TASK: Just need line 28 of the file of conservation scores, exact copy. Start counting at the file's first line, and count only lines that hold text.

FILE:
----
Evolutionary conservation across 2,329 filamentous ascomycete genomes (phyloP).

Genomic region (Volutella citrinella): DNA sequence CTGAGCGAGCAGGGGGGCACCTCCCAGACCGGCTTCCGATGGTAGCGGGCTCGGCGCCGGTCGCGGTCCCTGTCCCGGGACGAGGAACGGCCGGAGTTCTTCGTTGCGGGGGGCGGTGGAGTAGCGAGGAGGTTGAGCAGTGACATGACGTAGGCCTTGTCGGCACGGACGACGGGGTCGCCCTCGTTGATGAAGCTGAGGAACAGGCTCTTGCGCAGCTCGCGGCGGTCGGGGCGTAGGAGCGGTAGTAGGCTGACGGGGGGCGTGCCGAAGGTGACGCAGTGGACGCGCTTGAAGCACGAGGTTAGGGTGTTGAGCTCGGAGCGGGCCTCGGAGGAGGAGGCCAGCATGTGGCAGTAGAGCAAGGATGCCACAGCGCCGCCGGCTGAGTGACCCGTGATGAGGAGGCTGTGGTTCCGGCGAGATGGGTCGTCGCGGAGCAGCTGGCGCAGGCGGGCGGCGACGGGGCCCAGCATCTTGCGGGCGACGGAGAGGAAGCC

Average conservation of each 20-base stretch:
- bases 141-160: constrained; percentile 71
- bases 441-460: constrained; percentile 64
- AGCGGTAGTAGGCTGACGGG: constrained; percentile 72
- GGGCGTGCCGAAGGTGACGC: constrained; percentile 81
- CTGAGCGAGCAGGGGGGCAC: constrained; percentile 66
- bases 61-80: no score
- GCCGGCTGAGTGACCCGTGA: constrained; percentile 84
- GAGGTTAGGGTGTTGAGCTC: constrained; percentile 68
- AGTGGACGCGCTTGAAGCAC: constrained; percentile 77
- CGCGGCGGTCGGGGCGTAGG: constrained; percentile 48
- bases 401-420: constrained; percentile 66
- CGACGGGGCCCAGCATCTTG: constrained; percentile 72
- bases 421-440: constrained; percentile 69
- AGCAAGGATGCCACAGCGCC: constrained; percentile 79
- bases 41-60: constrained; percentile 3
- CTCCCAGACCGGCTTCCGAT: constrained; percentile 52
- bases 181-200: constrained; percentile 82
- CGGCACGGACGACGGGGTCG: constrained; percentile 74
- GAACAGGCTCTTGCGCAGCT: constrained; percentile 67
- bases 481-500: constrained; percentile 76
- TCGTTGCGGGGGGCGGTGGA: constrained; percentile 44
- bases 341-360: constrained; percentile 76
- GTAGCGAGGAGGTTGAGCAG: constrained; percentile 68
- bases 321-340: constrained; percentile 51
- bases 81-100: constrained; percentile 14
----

- bases 81-100: constrained; percentile 14